"I just told him to pitch it," King said. "I was fortunate enough the guys continued blocking throughout, and I was able to find a little seam to get upfield."

King's first thought when he caught the lateral was to attempt a pass downfield. But he wasn't sure if that would result in a penalty - which it would have because King had begun the play with the pass to Dunn - so he decided to run.

"I had a couple of plays like that before, back when we were in the yard (of his home as a child)," King said.

Four plays later, on fourth-and-4 from the St. Louis 29, King, with no one open, darted six more yards to give the Bucs another first down. Two plays after that, he threw a 22-yard pass to Reidel Anthony that set up Dunn's winning score.

"I never lost confidence that we'd take it down and that we'd score," King said. "I thought, 'this is the same situation as last year (in losing to the Rams in the NFC title game).' We had the ball with the chance to win it. Let's go out and do it. We matured from last year. We're a better team, and we made the plays this year."

"Shaun … people have been dogging him for weeks and weeks," Dunn said. "But I thought he played his best football game tonight. He was throwing the football well. He was pulling the ball down, running well when we had the opportunities to run. He was just playing an exceptional football game."

And showing exceptional cool and calm.

"One of his best attributes is his presence," Bucs safety John Lynch said of King. "It's unbelievable for a young guy to seemingly be unfazed by all of the pressure."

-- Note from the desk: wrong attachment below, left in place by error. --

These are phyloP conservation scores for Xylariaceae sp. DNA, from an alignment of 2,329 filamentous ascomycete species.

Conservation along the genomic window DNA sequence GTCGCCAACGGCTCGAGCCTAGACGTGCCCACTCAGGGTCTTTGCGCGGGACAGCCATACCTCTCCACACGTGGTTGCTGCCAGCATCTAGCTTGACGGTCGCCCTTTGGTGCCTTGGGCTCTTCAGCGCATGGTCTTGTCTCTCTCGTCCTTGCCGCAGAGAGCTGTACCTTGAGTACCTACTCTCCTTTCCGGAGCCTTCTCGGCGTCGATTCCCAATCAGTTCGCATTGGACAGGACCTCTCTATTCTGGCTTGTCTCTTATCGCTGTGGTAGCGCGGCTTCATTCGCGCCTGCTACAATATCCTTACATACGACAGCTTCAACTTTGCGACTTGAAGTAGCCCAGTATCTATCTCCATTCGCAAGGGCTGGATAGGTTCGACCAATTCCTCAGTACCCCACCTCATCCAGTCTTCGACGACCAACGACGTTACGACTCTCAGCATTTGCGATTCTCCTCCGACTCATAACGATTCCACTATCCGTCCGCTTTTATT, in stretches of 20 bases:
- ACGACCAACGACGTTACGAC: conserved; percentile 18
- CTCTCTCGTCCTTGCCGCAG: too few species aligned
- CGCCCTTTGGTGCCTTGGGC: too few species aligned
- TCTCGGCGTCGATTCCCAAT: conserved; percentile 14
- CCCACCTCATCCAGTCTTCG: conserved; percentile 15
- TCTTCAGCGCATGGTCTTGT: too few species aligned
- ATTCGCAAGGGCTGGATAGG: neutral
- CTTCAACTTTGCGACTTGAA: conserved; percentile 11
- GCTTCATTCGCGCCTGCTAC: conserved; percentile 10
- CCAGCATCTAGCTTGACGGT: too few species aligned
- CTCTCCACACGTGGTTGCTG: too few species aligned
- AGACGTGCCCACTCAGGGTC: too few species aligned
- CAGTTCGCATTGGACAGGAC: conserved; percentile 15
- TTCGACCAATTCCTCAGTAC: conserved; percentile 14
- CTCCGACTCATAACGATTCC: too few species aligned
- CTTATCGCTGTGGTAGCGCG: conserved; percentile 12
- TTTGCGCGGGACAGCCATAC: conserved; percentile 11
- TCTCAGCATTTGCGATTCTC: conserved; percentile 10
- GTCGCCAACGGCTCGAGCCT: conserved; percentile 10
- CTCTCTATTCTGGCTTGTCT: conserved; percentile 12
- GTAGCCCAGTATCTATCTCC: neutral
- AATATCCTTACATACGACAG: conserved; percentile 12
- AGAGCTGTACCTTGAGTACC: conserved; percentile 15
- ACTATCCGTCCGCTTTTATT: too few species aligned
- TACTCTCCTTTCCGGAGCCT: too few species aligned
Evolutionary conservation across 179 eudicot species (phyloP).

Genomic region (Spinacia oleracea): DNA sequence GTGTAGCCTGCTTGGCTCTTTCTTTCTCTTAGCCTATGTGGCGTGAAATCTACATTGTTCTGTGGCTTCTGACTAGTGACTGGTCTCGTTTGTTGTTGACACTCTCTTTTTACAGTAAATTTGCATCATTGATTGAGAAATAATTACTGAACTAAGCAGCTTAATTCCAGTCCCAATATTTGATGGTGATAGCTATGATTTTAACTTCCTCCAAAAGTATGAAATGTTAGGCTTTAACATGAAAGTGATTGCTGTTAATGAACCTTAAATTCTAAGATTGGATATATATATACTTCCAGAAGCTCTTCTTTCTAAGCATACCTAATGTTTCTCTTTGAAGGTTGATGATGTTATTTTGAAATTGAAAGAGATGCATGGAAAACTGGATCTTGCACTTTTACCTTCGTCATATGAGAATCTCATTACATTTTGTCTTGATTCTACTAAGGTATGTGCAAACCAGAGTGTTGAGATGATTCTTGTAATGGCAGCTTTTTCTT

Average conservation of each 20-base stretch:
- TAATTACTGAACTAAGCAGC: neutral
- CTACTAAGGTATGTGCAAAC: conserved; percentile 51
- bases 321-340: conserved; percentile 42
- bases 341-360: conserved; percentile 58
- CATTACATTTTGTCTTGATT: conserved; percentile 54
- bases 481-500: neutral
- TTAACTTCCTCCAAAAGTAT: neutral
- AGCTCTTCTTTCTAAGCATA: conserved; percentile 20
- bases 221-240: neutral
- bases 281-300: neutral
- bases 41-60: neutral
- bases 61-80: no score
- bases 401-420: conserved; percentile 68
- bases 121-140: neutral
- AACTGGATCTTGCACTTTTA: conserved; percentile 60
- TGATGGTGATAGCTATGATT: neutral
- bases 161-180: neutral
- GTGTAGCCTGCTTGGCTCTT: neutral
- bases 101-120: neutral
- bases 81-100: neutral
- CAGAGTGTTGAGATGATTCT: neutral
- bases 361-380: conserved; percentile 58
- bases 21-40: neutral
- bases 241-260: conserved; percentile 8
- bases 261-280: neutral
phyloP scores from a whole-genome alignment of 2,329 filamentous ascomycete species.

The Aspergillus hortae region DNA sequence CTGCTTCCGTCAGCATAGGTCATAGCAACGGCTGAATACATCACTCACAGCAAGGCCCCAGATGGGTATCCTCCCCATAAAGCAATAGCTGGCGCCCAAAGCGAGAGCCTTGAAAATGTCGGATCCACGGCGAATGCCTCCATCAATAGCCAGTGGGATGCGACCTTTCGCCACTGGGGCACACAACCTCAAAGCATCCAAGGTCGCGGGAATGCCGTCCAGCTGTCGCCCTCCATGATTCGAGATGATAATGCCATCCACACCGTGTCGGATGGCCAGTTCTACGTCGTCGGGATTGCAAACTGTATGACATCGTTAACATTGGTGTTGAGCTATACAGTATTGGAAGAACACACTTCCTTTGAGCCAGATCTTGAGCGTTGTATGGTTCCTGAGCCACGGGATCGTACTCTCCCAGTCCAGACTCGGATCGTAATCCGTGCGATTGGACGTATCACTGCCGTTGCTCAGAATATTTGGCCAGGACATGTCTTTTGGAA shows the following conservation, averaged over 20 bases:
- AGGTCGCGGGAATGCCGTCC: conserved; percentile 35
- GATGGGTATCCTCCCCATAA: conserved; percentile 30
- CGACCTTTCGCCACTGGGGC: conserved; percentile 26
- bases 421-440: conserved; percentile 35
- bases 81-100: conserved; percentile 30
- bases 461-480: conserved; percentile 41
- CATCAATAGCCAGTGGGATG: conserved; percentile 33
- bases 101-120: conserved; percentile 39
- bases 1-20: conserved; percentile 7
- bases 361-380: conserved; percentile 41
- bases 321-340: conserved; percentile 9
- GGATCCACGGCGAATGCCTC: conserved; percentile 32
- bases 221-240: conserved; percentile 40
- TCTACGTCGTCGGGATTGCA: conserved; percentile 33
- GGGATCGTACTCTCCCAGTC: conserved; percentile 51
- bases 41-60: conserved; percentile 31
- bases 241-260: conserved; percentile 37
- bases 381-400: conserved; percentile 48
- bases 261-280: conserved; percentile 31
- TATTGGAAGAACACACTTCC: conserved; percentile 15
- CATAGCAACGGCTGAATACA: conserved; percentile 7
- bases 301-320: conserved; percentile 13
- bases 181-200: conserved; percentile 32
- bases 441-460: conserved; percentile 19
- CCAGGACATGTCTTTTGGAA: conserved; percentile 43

Nor was King fazed by the fact the Buccaneers, widely viewed before the season as a favorite to play in the Super Bowl that will played here, were 3-4 at one point this season. Nor was he fazed by the fact he, in particular, and the Buccaneers' offense, in general, were pegged as the main reasons the team with one of the NFL's strongest defenses was falling short of lofty expectations.

"We've kept faith in ourselves," King said. "We haven't lost belief. When we were 3-4, we thought, if we started playing the way we were capable of, we'd be in this situation."

King didn't have much to say on whether his performance or the Bucs' victory made any sort of statement.

"We just wanted to win," he said. "We came out and beat a team a lot of people didn't think we could beat."

King's teammates, however, found it easy to identify and share the deeper meaning in what he and the rest of Tampa Bay's offense accomplished Monday night.

"For a long time, our offense hasn't had much credit," Sapp said. "(Critics said), 'We can't move the ball … we can't throw it. We don't do anything but three yards and a cloud of dust.' But when Warrick got wrapped up and he threw that ball back to Shaun, and Shaun had the presence of mind to do what he did, that just shows what kind of playmakers we have."